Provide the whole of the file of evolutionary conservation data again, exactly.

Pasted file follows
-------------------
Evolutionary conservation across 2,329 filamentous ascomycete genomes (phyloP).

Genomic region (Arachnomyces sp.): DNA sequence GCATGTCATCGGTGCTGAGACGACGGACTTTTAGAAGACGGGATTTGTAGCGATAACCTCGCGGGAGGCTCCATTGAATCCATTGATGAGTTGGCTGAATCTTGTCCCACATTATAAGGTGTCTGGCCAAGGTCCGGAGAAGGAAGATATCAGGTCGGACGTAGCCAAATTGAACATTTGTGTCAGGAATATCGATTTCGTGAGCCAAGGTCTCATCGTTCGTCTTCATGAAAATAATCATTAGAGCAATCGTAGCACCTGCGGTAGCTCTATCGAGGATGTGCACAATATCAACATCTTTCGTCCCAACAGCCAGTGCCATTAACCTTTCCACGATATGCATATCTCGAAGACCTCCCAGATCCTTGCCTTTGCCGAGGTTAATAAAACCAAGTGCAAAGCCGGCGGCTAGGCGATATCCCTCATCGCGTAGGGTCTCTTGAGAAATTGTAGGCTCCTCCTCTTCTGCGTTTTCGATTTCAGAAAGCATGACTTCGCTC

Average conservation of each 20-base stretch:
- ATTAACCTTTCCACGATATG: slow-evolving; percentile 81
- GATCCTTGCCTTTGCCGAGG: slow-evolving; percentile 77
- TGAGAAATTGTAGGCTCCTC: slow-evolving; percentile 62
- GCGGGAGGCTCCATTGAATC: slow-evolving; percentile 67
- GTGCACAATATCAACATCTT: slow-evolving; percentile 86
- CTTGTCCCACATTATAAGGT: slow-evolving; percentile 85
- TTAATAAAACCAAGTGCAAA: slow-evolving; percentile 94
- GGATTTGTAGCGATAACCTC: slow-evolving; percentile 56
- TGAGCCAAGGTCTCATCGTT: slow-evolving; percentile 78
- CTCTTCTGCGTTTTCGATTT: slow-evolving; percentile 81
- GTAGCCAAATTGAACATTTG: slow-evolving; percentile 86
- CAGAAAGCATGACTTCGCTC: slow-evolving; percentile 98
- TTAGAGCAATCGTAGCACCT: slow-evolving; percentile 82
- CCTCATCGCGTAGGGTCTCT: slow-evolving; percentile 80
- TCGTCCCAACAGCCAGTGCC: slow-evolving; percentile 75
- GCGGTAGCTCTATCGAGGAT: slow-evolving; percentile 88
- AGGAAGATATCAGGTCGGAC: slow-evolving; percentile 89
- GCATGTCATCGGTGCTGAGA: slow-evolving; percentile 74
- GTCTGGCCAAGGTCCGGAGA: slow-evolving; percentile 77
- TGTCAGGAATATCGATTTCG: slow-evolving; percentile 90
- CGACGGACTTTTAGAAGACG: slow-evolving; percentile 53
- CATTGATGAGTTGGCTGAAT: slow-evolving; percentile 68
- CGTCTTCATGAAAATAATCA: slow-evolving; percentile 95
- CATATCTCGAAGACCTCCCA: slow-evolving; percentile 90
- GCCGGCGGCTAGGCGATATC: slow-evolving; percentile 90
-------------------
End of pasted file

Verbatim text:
Evolutionary conservation across 2,329 filamentous ascomycete genomes (phyloP).

Genomic region (Arachnomyces sp.): DNA sequence GCATGTCATCGGTGCTGAGACGACGGACTTTTAGAAGACGGGATTTGTAGCGATAACCTCGCGGGAGGCTCCATTGAATCCATTGATGAGTTGGCTGAATCTTGTCCCACATTATAAGGTGTCTGGCCAAGGTCCGGAGAAGGAAGATATCAGGTCGGACGTAGCCAAATTGAACATTTGTGTCAGGAATATCGATTTCGTGAGCCAAGGTCTCATCGTTCGTCTTCATGAAAATAATCATTAGAGCAATCGTAGCACCTGCGGTAGCTCTATCGAGGATGTGCACAATATCAACATCTTTCGTCCCAACAGCCAGTGCCATTAACCTTTCCACGATATGCATATCTCGAAGACCTCCCAGATCCTTGCCTTTGCCGAGGTTAATAAAACCAAGTGCAAAGCCGGCGGCTAGGCGATATCCCTCATCGCGTAGGGTCTCTTGAGAAATTGTAGGCTCCTCCTCTTCTGCGTTTTCGATTTCAGAAAGCATGACTTCGCTC

Average conservation of each 20-base stretch:
- ATTAACCTTTCCACGATATG: slow-evolving; percentile 81
- GATCCTTGCCTTTGCCGAGG: slow-evolving; percentile 77
- TGAGAAATTGTAGGCTCCTC: slow-evolving; percentile 62
- GCGGGAGGCTCCATTGAATC: slow-evolving; percentile 67
- GTGCACAATATCAACATCTT: slow-evolving; percentile 86
- CTTGTCCCACATTATAAGGT: slow-evolving; percentile 85
- TTAATAAAACCAAGTGCAAA: slow-evolving; percentile 94
- GGATTTGTAGCGATAACCTC: slow-evolving; percentile 56
- TGAGCCAAGGTCTCATCGTT: slow-evolving; percentile 78
- CTCTTCTGCGTTTTCGATTT: slow-evolving; percentile 81
- GTAGCCAAATTGAACATTTG: slow-evolving; percentile 86
- CAGAAAGCATGACTTCGCTC: slow-evolving; percentile 98
- TTAGAGCAATCGTAGCACCT: slow-evolving; percentile 82
- CCTCATCGCGTAGGGTCTCT: slow-evolving; percentile 80
- TCGTCCCAACAGCCAGTGCC: slow-evolving; percentile 75
- GCGGTAGCTCTATCGAGGAT: slow-evolving; percentile 88
- AGGAAGATATCAGGTCGGAC: slow-evolving; percentile 89
- GCATGTCATCGGTGCTGAGA: slow-evolving; percentile 74
- GTCTGGCCAAGGTCCGGAGA: slow-evolving; percentile 77
- TGTCAGGAATATCGATTTCG: slow-evolving; percentile 90
- CGACGGACTTTTAGAAGACG: slow-evolving; percentile 53
- CATTGATGAGTTGGCTGAAT: slow-evolving; percentile 68
- CGTCTTCATGAAAATAATCA: slow-evolving; percentile 95
- CATATCTCGAAGACCTCCCA: slow-evolving; percentile 90
- GCCGGCGGCTAGGCGATATC: slow-evolving; percentile 90